Spotlight: Digital Twins

This is the 2nd column of the 12-part series called Navigator MasterClass, wherein we will find our way through the myths and realities of one Bleeding Edge technology each month; in terms of where it truly stands at the time of writing, and its business applications- implemented, being attempted, or speculative. This month?s topic is Digital Twins.

As is the won?t of this columnist, a Google search was done on the topic. As ?expected?, one billion results showed up. Then idle curiosity led to some clicks. And one interestingly found that many large players have their flavour of ?Digital Twins? (which kind of explains why no one can clearly explain it).

  • IMB calls it a tool to watch the entire product lifecycle
  • Microsoft calls it a replication of the entire environment
  • GE calls it the road to improved productivity, operations, and profits.

One can go on, but the point is that everyone looks at it from their perspective. In reality, Digital Twin is a replica of a physical person or process and is used to monitor, diagnose or prognosticate real-life situations. While it was conceived as an idea in 1991 (by David Gelernter in his book ?Mirror World?), it took a University of Michigan professor to get this idea some credibility in 2002. And then, in 2010, NASA gave it the official name of Digital Twin. In the meantime, they had used a physical twin to rescue the crew of Apollo-13 and had realized that the same could have been done using the virtual world.

So, in simple language, Digital Twins (DT) replicates the physical world. There are of course multiple interpretations. While MIT calls it a 2-part model of a physical model and sensors to record data, others call it a 3-part model of the physical world, a virtual world, and connections. As we can see, there is not much of a difference, except in where we want to lay the importance.

The world of DT is expanding exponentially because of leapfrogs (and cost drops) in IoT, Machine Learning/ AI, Augmented Reality, Virtual Reality, and Edge Computing.  Imagine if all of these came together (as they are beginning to). Imagine if these could be used to break all limits of Innovation as they are already beginning to. Imagine if they could start to discover.

MIT believes that DT is moving from tactical to strategic. It started as a specialized tool for PLM, now it can be used for any IT project/ business function. It also says that the three most common uses that are emerging are:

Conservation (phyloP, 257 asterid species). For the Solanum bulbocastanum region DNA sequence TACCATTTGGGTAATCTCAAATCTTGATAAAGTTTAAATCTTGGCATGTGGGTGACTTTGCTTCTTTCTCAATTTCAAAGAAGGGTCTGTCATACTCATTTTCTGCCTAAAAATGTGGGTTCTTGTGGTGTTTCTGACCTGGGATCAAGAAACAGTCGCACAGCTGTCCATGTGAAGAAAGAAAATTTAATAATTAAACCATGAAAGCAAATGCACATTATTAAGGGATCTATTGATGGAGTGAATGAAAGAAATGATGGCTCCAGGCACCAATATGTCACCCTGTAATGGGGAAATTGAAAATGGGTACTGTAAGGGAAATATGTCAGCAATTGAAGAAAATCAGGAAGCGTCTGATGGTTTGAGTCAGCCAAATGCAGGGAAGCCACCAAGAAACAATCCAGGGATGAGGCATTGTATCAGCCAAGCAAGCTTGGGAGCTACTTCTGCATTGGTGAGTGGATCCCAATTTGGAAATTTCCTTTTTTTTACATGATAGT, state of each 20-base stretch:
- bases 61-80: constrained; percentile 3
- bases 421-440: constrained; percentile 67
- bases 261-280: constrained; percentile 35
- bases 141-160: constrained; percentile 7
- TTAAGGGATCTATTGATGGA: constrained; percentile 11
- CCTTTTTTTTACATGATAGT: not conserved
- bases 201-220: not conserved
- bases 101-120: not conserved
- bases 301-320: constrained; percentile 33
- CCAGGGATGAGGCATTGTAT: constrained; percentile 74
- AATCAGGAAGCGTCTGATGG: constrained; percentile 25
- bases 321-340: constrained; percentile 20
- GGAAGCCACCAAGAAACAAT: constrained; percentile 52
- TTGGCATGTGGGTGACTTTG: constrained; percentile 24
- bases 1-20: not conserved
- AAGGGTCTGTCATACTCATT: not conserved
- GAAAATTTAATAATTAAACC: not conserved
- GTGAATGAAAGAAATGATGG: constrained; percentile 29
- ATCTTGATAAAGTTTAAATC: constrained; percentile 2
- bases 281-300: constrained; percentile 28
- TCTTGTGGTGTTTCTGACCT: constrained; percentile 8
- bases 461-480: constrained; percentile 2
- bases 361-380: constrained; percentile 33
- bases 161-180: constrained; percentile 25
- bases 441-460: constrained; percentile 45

1. Sustainability.
  2. Smart Innovations; Innovations On The Edge.
  3. Health and Safety

All of these relate to one word: INNOVATION. And all this fosters innovation because DT helps in (i) continuous evaluation; (ii) faster and cheaper prototyping, and (iii) the ability to work at the limits. Let us now look at two hot & emerging applications.

McKinsey talks extensively of an after-market commercial engine. The huge success of this engine lies in a granular view of opportunity, customized offers, and customized experience. All of these are delivered with ?real-time? adjustments based on data feedback from a DT.

Gartner espouses the cause of ?machine customers?. The ?machine customers? are everywhere and slowly doing more and more for us. They can be purely rule-based (for example, Amazon Subscriptions), or ?select? based on rules (for example, HP?s printer ink shipping model), OR autonomous (emerging technology like autonomous vehicles). And we are seeing them around us, without realizing it: a refrigerator that orders food, a washing machine that orders detergent, a car that schedules its own service?.

There is the example of the Apple Watch, where it senses when you have fallen and NOT gotten up for a specific period; it then calls for help automatically. There have been numerous false alarms, including when people have been too lazy to bother to get up, but they have all appreciated the fact that this App was there.

There are four things that make DT tick:

  1. They are logical; they do not think that I can delay my laundry;
  2. They thrive on information; not feelings;
  3. Speed is not an issue; it is of the essence;
  4. Machines are connected, so they ?learn? faster? from each other.

And these are the three things that make them scary:

  1. Privacy risks.
  2. Does Technology work all the time?
  3. Plain old FEAR.

At the end of the day, DT is here to stay. Gartner calls it the next evolution after simulation. Manufacturing calls it the next stage of prototyping. Maintenance calls it ?try before you do?. Financial Services calls it risk management. Everyone has a name for it, and they also have a use for it.

Like any emerging technology, there are risks. The biggest is the loss of jobs. We have known since the Industrial Revolution that jobs do not disappear, they just reinvent themselves.

But we will have to watch for the real fear that comes from books and movies: will the machines take over our world. ?Unlikely? according to this columnist, simply because DTs are a replica (and can therefore be shut down by ?reality?). And as we march in this direction, we will use them only for mundane tasks (vacuuming?!! or sorting envelopes).

Yes. DTs have been around us for a while. And are increasingly taking over jobs that we humans do not want to do.


The author managed large IT organizations for global players like MasterCard and Reliance, as well as lean IT organizations for startups, with experience in financial and retail technologies

Share on

Leave a Reply

Your email address will not be published. Required fields are marked *